In an oversight hearing on the US missile defense program last month, Philip Coyle III, a former Assistant Secretary of Defense and Director of Operational Test and Evaluation in the Department of Defense from 1994-2001, spoke to the House Subcommittee on National Security and Foreign Affairs about the almost impossible position it’s in when it comes to oversight of this $150 billion – and counting – weapons program: “Congress does not have the information it needs to do oversight. If you don’t have the information, and the Pentagon just says ‘trust me’, you can’t really do oversight.”
Yesterday on Capitol Hill, Lieutenant General Henry A. “Trey” Obering III, Director of the Missile Defense Agency (MDA), appeared before the subcommittee for the third in this series of hearings: “Oversight of Missile Defense (Part 3): Questions for the Missile Defense Agency.” It seemed the General was there to illustrate Coyle’s very point, as evident when Chairman John Tierney tried to gauge how realistic the testing has been for the system which purports to defend the US and Europe from ICBMs. Has the system been tested against even the most basic countermeasures and decoys that we would anticipate from a nation capable of developing such missiles?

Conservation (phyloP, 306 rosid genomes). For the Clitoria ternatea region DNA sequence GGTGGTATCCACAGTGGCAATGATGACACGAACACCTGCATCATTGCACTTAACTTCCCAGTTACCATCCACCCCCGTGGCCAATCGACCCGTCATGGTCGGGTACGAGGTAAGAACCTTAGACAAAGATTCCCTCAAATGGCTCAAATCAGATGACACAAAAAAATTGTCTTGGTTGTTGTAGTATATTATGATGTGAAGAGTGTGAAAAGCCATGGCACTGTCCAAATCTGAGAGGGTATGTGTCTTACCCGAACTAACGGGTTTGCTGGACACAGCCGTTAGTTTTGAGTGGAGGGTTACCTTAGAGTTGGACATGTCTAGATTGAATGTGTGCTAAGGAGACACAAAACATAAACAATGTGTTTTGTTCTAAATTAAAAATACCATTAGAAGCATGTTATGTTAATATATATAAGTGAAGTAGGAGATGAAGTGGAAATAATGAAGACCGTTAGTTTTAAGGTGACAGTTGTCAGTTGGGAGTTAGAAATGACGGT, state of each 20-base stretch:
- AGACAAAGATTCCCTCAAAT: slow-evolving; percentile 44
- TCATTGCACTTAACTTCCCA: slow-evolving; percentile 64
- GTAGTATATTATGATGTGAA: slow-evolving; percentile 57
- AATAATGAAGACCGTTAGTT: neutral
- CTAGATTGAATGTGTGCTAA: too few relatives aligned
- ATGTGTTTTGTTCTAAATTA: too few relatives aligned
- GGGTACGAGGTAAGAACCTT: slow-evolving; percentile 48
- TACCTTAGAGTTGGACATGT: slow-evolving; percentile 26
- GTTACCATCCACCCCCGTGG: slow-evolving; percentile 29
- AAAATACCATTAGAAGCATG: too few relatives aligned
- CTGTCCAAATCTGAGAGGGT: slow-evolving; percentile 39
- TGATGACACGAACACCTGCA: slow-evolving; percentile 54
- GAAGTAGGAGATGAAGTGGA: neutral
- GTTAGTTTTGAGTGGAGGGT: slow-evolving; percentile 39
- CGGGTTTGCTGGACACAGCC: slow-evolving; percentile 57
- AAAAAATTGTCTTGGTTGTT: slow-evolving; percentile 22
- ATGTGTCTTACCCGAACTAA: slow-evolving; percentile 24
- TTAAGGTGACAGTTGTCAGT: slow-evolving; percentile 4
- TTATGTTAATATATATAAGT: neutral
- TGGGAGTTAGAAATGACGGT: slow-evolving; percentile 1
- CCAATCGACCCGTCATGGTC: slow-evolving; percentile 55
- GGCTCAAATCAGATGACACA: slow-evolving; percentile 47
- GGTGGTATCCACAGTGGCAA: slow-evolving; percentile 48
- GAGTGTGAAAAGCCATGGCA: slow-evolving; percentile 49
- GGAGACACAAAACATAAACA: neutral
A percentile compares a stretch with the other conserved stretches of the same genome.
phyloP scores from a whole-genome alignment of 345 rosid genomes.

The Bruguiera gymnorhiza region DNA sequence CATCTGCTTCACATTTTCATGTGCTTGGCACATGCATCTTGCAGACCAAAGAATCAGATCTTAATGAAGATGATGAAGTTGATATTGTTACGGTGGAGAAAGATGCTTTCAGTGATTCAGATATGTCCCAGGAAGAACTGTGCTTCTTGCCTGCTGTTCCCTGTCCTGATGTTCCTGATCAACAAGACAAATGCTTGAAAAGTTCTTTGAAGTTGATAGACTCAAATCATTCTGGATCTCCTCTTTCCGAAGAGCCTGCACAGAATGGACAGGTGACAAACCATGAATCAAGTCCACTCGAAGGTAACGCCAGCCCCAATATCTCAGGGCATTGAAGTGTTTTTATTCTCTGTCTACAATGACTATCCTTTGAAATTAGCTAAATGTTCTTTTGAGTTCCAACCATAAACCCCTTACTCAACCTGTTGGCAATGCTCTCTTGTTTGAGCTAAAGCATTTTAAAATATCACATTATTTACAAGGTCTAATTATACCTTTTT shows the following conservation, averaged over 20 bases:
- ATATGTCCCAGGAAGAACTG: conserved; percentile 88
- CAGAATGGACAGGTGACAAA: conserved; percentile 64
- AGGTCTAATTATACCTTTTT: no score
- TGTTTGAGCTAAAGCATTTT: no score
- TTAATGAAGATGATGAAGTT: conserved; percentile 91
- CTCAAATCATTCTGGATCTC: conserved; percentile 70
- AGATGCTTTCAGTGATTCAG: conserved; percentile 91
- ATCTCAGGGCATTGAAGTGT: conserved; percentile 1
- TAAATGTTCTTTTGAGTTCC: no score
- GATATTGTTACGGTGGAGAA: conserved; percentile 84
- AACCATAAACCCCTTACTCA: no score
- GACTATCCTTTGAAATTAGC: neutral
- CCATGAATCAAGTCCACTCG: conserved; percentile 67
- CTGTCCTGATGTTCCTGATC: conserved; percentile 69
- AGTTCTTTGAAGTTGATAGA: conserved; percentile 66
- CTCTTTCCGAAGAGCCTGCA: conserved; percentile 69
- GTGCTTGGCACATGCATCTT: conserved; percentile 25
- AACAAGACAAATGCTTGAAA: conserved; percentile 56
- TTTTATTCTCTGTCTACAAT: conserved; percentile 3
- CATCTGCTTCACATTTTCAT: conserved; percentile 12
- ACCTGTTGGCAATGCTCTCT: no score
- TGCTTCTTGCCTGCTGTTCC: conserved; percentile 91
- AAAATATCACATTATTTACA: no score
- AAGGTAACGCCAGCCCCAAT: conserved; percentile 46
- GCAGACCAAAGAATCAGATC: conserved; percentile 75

“What I can say is we have flown against countermeasures in the past… we will continue to expand that in our future program,” Gen. Obering said. “To have this conversation in a genuine fashion I need to go closed.”
“I gotta tell you, General, how the American public is supposed to decide on something with this kind of enormity of expense and speculation [about] some of the capabilities is mind-boggling,” Rep. Tierney said. “We over-classify so much in this country. Back when the President made the decision that he wanted to try to deploy this inoperable system in 2004, we asked for a General Accountability Office study on this – it was done. There were 50 questions addressed in the study. It came back, and the minute it came back it was classified all of a sudden. And… they don’t classify stuff when it’s good news around here these days…. I don’t think it does a service to the American people at all or to this Congress to keep classifying everything on that basis.”